Dealers remain highly valued by investors and are weighing the impact of digital art on their business models. Large galleries and Asian buyers boosted overall sales, with women and Millennials among the most active HNW collectors.
The latest review of the global art market by Art Basel and UBS saw a slim majority of dealers (51 per cent) reporting increased sales in the first half of 2021 compared with the same period in 2020, and overall sales in the sector were up by 10 per cent.
Asian dealers reported the biggest boost in sales, increasing an average 18 per cent over 12 months, including a 6 per cent rise for businesses in Greater China. The poorest performance was reported by dealers in Europe, with an average 7 per cent drop in sales.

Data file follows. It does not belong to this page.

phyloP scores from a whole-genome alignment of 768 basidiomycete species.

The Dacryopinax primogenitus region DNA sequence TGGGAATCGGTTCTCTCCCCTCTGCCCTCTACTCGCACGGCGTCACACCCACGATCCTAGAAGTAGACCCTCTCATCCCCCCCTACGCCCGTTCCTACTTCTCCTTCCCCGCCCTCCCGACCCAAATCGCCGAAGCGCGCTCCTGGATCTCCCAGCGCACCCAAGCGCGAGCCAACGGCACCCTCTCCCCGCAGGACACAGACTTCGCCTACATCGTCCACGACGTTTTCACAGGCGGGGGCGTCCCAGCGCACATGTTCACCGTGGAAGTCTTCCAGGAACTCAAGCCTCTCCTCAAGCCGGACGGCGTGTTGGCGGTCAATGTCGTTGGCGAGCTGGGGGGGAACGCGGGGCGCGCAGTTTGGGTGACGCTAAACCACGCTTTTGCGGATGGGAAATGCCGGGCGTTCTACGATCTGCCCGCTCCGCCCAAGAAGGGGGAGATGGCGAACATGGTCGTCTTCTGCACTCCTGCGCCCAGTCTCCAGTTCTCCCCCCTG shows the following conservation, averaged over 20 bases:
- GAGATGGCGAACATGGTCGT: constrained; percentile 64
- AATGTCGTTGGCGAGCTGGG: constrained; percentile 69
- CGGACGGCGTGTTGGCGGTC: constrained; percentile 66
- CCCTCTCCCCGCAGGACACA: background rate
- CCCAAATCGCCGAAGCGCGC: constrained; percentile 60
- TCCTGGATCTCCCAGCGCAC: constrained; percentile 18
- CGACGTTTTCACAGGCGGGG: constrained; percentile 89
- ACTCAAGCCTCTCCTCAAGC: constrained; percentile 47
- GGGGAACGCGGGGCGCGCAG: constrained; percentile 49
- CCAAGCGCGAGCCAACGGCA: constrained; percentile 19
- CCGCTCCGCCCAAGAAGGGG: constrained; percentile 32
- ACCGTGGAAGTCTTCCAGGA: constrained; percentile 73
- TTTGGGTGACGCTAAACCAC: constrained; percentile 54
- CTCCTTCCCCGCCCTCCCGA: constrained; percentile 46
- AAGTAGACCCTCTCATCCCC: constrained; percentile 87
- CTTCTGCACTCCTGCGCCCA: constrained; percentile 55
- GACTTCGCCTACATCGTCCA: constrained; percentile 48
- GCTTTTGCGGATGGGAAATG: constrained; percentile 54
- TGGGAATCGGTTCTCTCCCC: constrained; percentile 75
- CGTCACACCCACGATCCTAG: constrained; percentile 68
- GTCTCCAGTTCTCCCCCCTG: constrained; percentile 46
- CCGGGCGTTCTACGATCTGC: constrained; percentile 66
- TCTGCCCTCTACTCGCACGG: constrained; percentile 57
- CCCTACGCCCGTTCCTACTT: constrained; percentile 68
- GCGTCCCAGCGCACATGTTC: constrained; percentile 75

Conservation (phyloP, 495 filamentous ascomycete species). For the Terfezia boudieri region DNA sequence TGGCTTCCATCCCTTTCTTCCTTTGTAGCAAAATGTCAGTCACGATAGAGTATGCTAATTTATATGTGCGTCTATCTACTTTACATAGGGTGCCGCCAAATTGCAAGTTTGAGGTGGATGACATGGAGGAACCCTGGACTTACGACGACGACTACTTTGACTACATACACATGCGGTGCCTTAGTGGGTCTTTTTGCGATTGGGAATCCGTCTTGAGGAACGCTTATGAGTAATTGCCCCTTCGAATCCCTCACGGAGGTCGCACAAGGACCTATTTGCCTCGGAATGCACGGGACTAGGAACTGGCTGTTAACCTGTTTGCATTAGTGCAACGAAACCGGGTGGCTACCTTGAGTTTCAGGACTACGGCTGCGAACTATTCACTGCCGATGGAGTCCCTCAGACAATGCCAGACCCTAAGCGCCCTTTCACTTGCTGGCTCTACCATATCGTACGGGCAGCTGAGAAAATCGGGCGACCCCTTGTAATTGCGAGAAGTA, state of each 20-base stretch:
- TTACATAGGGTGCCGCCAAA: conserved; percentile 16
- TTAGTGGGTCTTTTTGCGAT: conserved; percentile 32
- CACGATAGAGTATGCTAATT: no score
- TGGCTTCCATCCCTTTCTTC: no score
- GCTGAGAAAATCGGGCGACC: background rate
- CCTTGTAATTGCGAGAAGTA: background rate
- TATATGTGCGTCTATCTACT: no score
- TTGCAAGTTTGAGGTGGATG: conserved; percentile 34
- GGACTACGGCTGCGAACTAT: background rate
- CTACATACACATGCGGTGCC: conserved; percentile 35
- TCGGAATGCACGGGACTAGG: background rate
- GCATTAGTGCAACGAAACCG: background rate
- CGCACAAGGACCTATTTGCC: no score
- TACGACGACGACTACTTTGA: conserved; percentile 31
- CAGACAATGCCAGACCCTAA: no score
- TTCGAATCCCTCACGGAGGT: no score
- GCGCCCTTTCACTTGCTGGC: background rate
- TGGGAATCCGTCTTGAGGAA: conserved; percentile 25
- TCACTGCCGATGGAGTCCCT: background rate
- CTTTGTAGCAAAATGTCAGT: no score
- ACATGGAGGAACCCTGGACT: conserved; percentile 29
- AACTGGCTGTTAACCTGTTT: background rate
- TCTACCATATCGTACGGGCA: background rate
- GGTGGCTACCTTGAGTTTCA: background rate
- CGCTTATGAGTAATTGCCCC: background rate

Cultural economist and report author Clare McAndrew found that dealers were more upbeat about their businesses recovering and adapting further as the market continued to weather the effects of the pandemic.
McAndrew’s six monthly review entitled Resilience In The Dealer Sector is based on the activity of 700 global dealers across five markets, focused largely on sales and employment trends for the first half of 2021.
The report found that job losses suffered in 2020 have revived this year, returning average employment in the sector to 2019 levels. The majority of dealers (78 per cent) predicted that their employment numbers would remain stable for the rest of the year, with only 4 per cent expecting further layoffs. Just under a fifth were looking to hire, and this was most notable among the largest galleries, with turnovers in excess of $10 million.
A separate survey of 500 high net worth collectors for the UBS Investor Watch and Arts Economics report, showed that HNWs have increased their median expenditure on art and antiques by 42 per cent, spending an average $242,000 in the first half of 2021. This increase was largely credited to Millennial buyers, who spent more than three times that of their older peers.
The following graphics show the art purchasing trends of HNWs by demographics and region.